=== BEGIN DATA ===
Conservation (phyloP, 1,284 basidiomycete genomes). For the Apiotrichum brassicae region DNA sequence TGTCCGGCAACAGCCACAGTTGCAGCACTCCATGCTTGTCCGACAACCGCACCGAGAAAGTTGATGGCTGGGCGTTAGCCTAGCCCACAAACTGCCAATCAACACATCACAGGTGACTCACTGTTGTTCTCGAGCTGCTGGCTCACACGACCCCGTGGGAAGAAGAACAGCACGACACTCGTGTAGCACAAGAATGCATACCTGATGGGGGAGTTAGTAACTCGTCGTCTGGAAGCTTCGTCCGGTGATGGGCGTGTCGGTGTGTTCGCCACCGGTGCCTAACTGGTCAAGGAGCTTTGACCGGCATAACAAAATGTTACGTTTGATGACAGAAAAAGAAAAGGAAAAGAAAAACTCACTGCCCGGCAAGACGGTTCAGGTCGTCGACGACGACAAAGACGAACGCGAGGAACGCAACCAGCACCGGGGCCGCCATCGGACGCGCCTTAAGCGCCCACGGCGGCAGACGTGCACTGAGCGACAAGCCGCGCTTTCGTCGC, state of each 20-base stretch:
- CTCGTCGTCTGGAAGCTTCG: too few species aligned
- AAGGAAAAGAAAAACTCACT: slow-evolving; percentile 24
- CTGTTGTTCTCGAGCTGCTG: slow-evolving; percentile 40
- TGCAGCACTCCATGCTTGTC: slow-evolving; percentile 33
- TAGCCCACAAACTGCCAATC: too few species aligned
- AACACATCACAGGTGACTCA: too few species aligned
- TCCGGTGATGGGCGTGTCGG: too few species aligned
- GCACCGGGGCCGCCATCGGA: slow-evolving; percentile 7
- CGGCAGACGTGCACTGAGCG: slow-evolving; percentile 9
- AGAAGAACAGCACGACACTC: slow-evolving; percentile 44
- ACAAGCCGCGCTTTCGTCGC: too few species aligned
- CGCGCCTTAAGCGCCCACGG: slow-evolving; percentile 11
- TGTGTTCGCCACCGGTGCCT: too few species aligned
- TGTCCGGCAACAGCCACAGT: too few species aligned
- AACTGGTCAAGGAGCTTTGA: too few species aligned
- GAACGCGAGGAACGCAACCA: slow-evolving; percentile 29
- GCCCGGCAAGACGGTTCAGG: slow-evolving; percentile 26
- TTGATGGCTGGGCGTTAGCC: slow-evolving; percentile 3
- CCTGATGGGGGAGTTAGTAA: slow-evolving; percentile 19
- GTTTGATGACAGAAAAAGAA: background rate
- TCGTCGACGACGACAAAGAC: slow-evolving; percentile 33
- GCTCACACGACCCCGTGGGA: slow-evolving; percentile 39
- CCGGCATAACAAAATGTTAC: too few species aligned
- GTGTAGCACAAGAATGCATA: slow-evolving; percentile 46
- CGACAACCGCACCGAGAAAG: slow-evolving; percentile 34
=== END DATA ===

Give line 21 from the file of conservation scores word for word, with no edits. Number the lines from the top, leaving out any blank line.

- GTTTGATGACAGAAAAAGAA: background rate